Summary: Cauliflower is full of tons of nutrients all great for health, some of the highlighted ones including fiber, vitamin C, folate, choline, and vitamin K.
If you haven’t heard, eating cauliflower regularly has been noted to have many health benefits. Below are just a few of them.
It is High in Antioxidants
All parts of cauliflower, including the leaves and stems, are rich sources of antioxidants in addition to amino acids. Antioxidants are important for stopping, slowing, and preventing the oxidation of free radicals, which cause harm to cells in the body (11).
Cauliflower also contains a high amount of vitamin C, around 57-69% of the DRI for adults. Vitamin C is essential, meaning it must be obtained from the diet (12). It is a potent antioxidant and helps to reduce inflammation, oxidative stress, and infections (13).
Summary: Cauliflower contains a variety of antioxidants, all helpful for reducing the number of free radicals in the body, therefore helping to prevent oxidative stress.
May Prevent Cancer
In addition to antioxidants, cauliflower contains phenols like flavonoids and vitamin C. These nutrients not only exhibit antioxidant activity, but may also decrease the risk of disease and several different types of cancer.
Cauliflower contains compounds called glucosinolates. Studies have shown that the consumption of vegetables like cauliflower, in addition to cabbage and broccoli, had an inverse risk of cancer (14). The studies also looked at stomach cancer, lung cancer, colon, and rectal cancer, which all had an inverse association (15).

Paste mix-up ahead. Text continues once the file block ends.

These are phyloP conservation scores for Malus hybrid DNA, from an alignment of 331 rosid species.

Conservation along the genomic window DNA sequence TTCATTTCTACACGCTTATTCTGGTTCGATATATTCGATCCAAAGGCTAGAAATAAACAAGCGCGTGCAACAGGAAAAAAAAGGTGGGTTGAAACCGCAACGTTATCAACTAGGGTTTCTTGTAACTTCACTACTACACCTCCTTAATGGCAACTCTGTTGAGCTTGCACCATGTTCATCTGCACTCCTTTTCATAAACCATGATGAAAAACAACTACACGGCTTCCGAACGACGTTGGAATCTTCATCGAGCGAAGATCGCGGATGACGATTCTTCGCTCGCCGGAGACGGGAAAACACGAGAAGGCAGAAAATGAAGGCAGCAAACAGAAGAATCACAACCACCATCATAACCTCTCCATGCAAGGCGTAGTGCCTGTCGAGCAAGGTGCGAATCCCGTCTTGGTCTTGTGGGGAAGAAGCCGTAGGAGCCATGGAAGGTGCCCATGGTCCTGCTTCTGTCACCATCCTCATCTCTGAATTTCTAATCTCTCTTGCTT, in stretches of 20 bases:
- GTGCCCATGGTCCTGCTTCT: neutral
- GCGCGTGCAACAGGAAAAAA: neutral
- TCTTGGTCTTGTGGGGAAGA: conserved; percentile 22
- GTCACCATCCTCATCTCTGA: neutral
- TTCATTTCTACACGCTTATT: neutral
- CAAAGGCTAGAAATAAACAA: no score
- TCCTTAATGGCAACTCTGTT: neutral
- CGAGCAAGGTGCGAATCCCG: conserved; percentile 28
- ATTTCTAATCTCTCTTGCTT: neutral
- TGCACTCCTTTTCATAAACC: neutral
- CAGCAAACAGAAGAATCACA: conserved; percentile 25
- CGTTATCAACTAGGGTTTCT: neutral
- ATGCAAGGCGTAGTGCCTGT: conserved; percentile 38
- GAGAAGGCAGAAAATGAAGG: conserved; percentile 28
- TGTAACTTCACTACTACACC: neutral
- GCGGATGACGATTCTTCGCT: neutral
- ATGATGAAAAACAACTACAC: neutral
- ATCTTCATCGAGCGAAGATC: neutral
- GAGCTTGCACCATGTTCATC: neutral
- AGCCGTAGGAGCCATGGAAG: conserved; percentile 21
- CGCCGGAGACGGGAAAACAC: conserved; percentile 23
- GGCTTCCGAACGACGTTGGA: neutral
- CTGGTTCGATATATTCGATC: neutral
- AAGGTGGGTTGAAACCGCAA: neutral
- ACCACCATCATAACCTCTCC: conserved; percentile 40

Newer studies have suggested that vegetables like cauliflower may even prevent or slow the progression of cancer (16). However, more research must be done on humans to solidify these findings.
Summary: Research suggests that cauliflower contains compounds that may help to decrease the risk of cancer and may help prevent it.
May Promote Digestive Health
Some research found that increasing the consumption of Brassica vegetables like cauliflower reduced the number of harmful bacteria in the intestines (17). This means that cauliflower may be beneficial for digestive health.
Since cauliflower is high in fiber, it is an easy choice for increasing the amount of fiber. Studies have found that a diet rich in fiber increases the number of good bacteria in the gut, promoting digestive health (18). Additionally, consuming adequate fiber is key for maintaining normal bowel movements and preventing constipation.
Summary: Eating vegetables like cauliflower can help promote digestive health and prevent digestive issues like constipation.
May Promote Weight Loss
It is no secret that obesity is a global issue and continues to increase for adults and children. An estimated 52% of adults were classified as overweight or obese by the World Health Organization with that percentage continuing to rise. Being higher than a healthy weight increases the risk for the development of chronic diseases, such as heart disease, stroke, type 2 diabetes, and certain cancers (19). Eating fruits and vegetables regularly, such as cauliflower, is a key way to prevent this issue.
As mentioned above, most non-starchy vegetables like cauliflower are nutrient-dense, meaning they contain a lot of nutrients with a low number of calories. Because of this, they are more likely to make you feel full for longer in addition to the fiber they have.
Increasing the number of vegetables you eat, like cauliflower, is associated with reducing the risk of weight gain and obesity (20). Additionally, consuming an average of four servings of vegetables or more decreased waist size in women (21).
Summary: Obesity is a global issue that continues to rise in adults and children. Cauliflower is a great vegetable to choose for reducing the risk of weight gain and obesity.